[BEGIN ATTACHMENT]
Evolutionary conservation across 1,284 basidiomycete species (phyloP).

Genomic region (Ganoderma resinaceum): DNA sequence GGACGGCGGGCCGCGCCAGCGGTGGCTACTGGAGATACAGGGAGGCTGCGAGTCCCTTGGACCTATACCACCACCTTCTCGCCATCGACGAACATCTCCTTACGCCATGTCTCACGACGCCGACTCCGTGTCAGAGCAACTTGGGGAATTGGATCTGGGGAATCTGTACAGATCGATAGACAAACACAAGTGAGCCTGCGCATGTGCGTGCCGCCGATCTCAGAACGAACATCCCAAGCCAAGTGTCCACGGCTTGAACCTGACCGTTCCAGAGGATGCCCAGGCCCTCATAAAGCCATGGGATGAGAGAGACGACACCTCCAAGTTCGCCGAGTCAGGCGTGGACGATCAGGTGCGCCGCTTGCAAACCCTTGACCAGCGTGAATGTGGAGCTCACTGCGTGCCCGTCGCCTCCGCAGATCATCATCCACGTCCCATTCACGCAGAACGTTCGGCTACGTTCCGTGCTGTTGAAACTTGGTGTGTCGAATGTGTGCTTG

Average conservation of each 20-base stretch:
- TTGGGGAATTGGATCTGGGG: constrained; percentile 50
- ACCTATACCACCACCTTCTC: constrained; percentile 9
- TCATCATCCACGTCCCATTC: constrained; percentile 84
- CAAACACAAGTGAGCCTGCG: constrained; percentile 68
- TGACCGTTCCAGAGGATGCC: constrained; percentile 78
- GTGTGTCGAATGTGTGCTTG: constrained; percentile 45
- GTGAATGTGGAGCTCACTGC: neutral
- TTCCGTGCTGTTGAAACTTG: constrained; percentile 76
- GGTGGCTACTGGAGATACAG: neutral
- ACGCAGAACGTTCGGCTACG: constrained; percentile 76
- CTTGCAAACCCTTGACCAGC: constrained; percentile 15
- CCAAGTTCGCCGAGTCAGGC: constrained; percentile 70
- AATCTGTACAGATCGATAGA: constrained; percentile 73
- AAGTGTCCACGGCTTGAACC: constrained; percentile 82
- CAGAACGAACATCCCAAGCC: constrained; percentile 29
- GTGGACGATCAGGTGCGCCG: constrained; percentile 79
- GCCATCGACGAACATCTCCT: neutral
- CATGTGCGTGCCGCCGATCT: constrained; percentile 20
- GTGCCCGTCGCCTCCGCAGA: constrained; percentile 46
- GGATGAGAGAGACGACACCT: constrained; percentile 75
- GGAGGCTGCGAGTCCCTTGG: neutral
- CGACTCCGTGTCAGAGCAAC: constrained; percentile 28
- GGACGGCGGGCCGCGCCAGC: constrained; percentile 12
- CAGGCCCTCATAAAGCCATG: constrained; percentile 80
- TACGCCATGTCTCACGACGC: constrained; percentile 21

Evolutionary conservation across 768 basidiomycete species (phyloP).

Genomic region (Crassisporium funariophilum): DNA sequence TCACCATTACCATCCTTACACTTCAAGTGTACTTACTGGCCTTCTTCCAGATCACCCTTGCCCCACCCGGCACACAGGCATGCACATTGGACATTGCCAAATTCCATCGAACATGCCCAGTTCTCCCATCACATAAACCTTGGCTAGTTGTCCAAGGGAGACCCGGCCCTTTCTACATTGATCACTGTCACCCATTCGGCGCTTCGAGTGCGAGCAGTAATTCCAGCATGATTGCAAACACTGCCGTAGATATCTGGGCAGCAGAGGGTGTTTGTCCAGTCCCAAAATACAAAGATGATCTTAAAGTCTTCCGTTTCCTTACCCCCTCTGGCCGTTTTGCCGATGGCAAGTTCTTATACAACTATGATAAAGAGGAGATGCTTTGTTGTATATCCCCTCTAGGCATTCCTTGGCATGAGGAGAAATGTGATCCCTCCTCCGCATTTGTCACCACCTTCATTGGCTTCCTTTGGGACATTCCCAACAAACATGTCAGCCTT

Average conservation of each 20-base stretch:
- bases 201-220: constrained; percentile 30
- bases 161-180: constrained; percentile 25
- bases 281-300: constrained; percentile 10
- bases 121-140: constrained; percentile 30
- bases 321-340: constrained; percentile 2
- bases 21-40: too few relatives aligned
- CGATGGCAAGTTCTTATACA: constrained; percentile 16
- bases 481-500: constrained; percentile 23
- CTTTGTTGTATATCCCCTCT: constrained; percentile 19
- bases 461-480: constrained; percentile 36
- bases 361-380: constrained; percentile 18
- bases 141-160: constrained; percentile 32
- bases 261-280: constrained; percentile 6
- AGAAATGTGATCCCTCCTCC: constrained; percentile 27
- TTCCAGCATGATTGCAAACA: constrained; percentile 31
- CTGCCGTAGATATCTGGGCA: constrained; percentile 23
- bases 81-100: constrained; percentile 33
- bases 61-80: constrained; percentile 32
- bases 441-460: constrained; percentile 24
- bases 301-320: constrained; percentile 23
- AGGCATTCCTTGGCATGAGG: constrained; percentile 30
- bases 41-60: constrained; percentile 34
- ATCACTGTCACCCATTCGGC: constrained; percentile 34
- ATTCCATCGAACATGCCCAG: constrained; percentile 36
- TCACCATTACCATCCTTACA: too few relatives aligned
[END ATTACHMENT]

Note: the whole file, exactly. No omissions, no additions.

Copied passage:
Evolutionary conservation across 1,284 basidiomycete species (phyloP).

Genomic region (Ganoderma resinaceum): DNA sequence GGACGGCGGGCCGCGCCAGCGGTGGCTACTGGAGATACAGGGAGGCTGCGAGTCCCTTGGACCTATACCACCACCTTCTCGCCATCGACGAACATCTCCTTACGCCATGTCTCACGACGCCGACTCCGTGTCAGAGCAACTTGGGGAATTGGATCTGGGGAATCTGTACAGATCGATAGACAAACACAAGTGAGCCTGCGCATGTGCGTGCCGCCGATCTCAGAACGAACATCCCAAGCCAAGTGTCCACGGCTTGAACCTGACCGTTCCAGAGGATGCCCAGGCCCTCATAAAGCCATGGGATGAGAGAGACGACACCTCCAAGTTCGCCGAGTCAGGCGTGGACGATCAGGTGCGCCGCTTGCAAACCCTTGACCAGCGTGAATGTGGAGCTCACTGCGTGCCCGTCGCCTCCGCAGATCATCATCCACGTCCCATTCACGCAGAACGTTCGGCTACGTTCCGTGCTGTTGAAACTTGGTGTGTCGAATGTGTGCTTG

Average conservation of each 20-base stretch:
- TTGGGGAATTGGATCTGGGG: constrained; percentile 50
- ACCTATACCACCACCTTCTC: constrained; percentile 9
- TCATCATCCACGTCCCATTC: constrained; percentile 84
- CAAACACAAGTGAGCCTGCG: constrained; percentile 68
- TGACCGTTCCAGAGGATGCC: constrained; percentile 78
- GTGTGTCGAATGTGTGCTTG: constrained; percentile 45
- GTGAATGTGGAGCTCACTGC: neutral
- TTCCGTGCTGTTGAAACTTG: constrained; percentile 76
- GGTGGCTACTGGAGATACAG: neutral
- ACGCAGAACGTTCGGCTACG: constrained; percentile 76
- CTTGCAAACCCTTGACCAGC: constrained; percentile 15
- CCAAGTTCGCCGAGTCAGGC: constrained; percentile 70
- AATCTGTACAGATCGATAGA: constrained; percentile 73
- AAGTGTCCACGGCTTGAACC: constrained; percentile 82
- CAGAACGAACATCCCAAGCC: constrained; percentile 29
- GTGGACGATCAGGTGCGCCG: constrained; percentile 79
- GCCATCGACGAACATCTCCT: neutral
- CATGTGCGTGCCGCCGATCT: constrained; percentile 20
- GTGCCCGTCGCCTCCGCAGA: constrained; percentile 46
- GGATGAGAGAGACGACACCT: constrained; percentile 75
- GGAGGCTGCGAGTCCCTTGG: neutral
- CGACTCCGTGTCAGAGCAAC: constrained; percentile 28
- GGACGGCGGGCCGCGCCAGC: constrained; percentile 12
- CAGGCCCTCATAAAGCCATG: constrained; percentile 80
- TACGCCATGTCTCACGACGC: constrained; percentile 21

Evolutionary conservation across 768 basidiomycete species (phyloP).

Genomic region (Crassisporium funariophilum): DNA sequence TCACCATTACCATCCTTACACTTCAAGTGTACTTACTGGCCTTCTTCCAGATCACCCTTGCCCCACCCGGCACACAGGCATGCACATTGGACATTGCCAAATTCCATCGAACATGCCCAGTTCTCCCATCACATAAACCTTGGCTAGTTGTCCAAGGGAGACCCGGCCCTTTCTACATTGATCACTGTCACCCATTCGGCGCTTCGAGTGCGAGCAGTAATTCCAGCATGATTGCAAACACTGCCGTAGATATCTGGGCAGCAGAGGGTGTTTGTCCAGTCCCAAAATACAAAGATGATCTTAAAGTCTTCCGTTTCCTTACCCCCTCTGGCCGTTTTGCCGATGGCAAGTTCTTATACAACTATGATAAAGAGGAGATGCTTTGTTGTATATCCCCTCTAGGCATTCCTTGGCATGAGGAGAAATGTGATCCCTCCTCCGCATTTGTCACCACCTTCATTGGCTTCCTTTGGGACATTCCCAACAAACATGTCAGCCTT

Average conservation of each 20-base stretch:
- bases 201-220: constrained; percentile 30
- bases 161-180: constrained; percentile 25
- bases 281-300: constrained; percentile 10
- bases 121-140: constrained; percentile 30
- bases 321-340: constrained; percentile 2
- bases 21-40: too few relatives aligned
- CGATGGCAAGTTCTTATACA: constrained; percentile 16
- bases 481-500: constrained; percentile 23
- CTTTGTTGTATATCCCCTCT: constrained; percentile 19
- bases 461-480: constrained; percentile 36
- bases 361-380: constrained; percentile 18
- bases 141-160: constrained; percentile 32
- bases 261-280: constrained; percentile 6
- AGAAATGTGATCCCTCCTCC: constrained; percentile 27
- TTCCAGCATGATTGCAAACA: constrained; percentile 31
- CTGCCGTAGATATCTGGGCA: constrained; percentile 23
- bases 81-100: constrained; percentile 33
- bases 61-80: constrained; percentile 32
- bases 441-460: constrained; percentile 24
- bases 301-320: constrained; percentile 23
- AGGCATTCCTTGGCATGAGG: constrained; percentile 30
- bases 41-60: constrained; percentile 34
- ATCACTGTCACCCATTCGGC: constrained; percentile 34
- ATTCCATCGAACATGCCCAG: constrained; percentile 36
- TCACCATTACCATCCTTACA: too few relatives aligned